Justice Phani Bhusan Chakravartti was an honourable person. But in case anybody has any doubt of his famous narration of what Lord Attlee had divulged to him, here below is a less known corroboration. 

Historian Barun De (b. October 30, 1932, - d. July 16, 2013) got the aforesaid statement of Lord Attlee, as narrated to Acting Governor Justice P.B. Chakravartti, confirmed from the former Prime Minister of United Kingdom himself. Prof. Barun De was then doing his D.Phil. in Indian History at Nuffield College, Oxford, when one morning in 1960, he found Earl Clement Richard Attlee breakfasting at the Nuffield College cafeteria sitting opposite to him.  Clement Attlee was an Honorary Fellow of Nuffield. On being asked, Clement Attlee repeated to him exactly what he had narrated to Justice P.B. Chakravartti [N4].

Shri Barun De had written about this meeting of his in an article which was published on page 13 of The Telegraph newspaper, of January 30, 2007. He narrated this incident matter-of-factly in the following way: “Attlee himself told an acting governor in Calcutta’s Raj Bhavan in 1956 that, compared to the role of Subhas Bose and the Indian National Army as a force to make the British to quit, Gandhi’s role had been “minimal”. He repeated this .... to myself in 1960, one morning in Nuffield College, Oxford."  Prof. Barun De also writes that Attlee was an Honorary Fellow of Nuffield, and, he was, that morning, breakfasting, sitting opposite to him, "with glasses of hot water and a small cup of oatmeal porridge."  Interested readers and doubting Thomases may like to look it up in the archives of The Telegraph newspaper. 

GAG ORDER ON NETAJI IN THE ALL INDIA RADIO 
As diligent readers must have noted, Justice Phani Bhusan Chakravartti had mentioned in the last paragraph of his letter dated March 30, 1976, that All India Radio had broadcast the contents of his speech only after censoring the name and words of Mr. Clement Attlee [N5].

CORROBORATION THAT JUSTICE P.B. CHAKRAVARTTI HAD IN FACT NARRATED HIS INTERACTIONS WITH EARL ATTLEE  AT THE NETAJI BHAVAN
That retired Justice P.B. Chakravartti had narrated his conversation with Clement Attlee during his speech at the Netaji Bhavan on January 23, 1963, is corroborated by many, including Shri Biswanath Bose who has narrated this meeting in details [N6]. 

NOTES:
1. Clement Attlee, by then, had been elevated to the peerage to take his seat in the House of Lords as Earl Attlee and Viscount Prestwood on December 16, 1955. So when he visited India in 1956, he was Earl Clement Richard Attlee.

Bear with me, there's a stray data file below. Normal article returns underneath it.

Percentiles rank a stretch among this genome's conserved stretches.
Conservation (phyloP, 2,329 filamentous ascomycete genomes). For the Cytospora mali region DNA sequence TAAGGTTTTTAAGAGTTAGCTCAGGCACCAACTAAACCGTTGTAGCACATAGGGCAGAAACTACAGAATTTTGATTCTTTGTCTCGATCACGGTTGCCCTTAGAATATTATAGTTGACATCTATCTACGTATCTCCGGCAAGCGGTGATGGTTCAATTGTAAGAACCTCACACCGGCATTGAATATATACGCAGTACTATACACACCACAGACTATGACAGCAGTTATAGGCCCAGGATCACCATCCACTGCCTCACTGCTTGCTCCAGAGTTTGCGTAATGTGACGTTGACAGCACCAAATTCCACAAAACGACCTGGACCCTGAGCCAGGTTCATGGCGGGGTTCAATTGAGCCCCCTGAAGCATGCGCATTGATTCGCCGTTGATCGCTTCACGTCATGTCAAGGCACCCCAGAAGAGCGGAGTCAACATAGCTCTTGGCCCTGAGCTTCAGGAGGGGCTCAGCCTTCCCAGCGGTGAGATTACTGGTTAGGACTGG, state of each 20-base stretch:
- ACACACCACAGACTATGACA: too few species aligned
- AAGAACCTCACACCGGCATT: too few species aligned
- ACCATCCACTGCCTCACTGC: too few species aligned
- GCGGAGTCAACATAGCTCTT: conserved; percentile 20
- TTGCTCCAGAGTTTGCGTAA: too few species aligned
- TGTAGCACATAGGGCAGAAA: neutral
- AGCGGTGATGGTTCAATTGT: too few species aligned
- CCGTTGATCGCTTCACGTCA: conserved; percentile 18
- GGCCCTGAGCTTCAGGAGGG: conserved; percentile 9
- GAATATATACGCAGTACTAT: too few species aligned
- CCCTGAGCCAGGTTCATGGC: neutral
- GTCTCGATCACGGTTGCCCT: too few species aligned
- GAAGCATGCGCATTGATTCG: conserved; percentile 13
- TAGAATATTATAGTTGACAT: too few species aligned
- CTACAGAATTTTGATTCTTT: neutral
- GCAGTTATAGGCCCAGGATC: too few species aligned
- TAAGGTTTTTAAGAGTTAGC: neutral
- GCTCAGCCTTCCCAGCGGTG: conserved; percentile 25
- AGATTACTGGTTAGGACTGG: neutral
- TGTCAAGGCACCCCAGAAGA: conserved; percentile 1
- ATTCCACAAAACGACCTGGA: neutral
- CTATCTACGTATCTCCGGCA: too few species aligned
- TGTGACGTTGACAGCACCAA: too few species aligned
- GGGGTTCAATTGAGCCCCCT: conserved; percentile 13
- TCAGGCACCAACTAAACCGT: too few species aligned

2. Hon’ble Justice Phani Bhusan Chakravartti, the then Chief Justice of the Calcutta High Court, was appointed the Acting Governor of West Bengal when the incumbent Governor Dr. Harendra Coomar Mookerjee breathed his last on August 7, 1956, while in office. Justice Chakravartti remained the Acting Governor for a little less than three months till Ms. Padmaja Naidu was appointed and took oath of office as the Governor of West Bengal on November 3, 1956. During this period, Justice Chakravartti continued to live in his Chief Justice’s residence only. But he entertained guests at the Raj Bhawan as the Acting Governor of West Bengal. 
3. Justice P.B. Chakravartti narrated his conversation with Earl Attlee to many people including historian Dr. Ramesh Chandra Majumdar, Shri Barun De, and others from November 1956 till his demise in 1981.
4. Shri Barun De, who was doing D. Phil. in History under the supervision of Dr. C.C. Davies, accidentally met Earl Clement Attlee in 1960 in the cafeteria of Nuffield College, Oxford. On being queried, Earl Attlee reconfirmed to Shri Barun De what he had earlier narrated to Justice P.B. Chakravartti.
5. In her book titled “Judgement, No Crash, No Death’,  Lt. Manwati Arya of Rani Jhansi Regiment, INA, did confirm that ‘Pandit’ Jawaharlal Nehru had issued orders for censorship of Netaji’s name on the All India Radio (AIR).  
6. Shri Biswanath Bose was a former Royal Indian Navy (RIN) rating (one of the non-commissioned sailors of the RIN)  and one of the leaders of the RIN Mutiny. He published his book titled “RIN Mutiny : 1946 (Reference & Guide for All)” in 1988 by Northern Book Centre, New Delhi. He has narrated at page 22 of his book the meeting at Netaji Bhawan on January 23, 1963, in great details.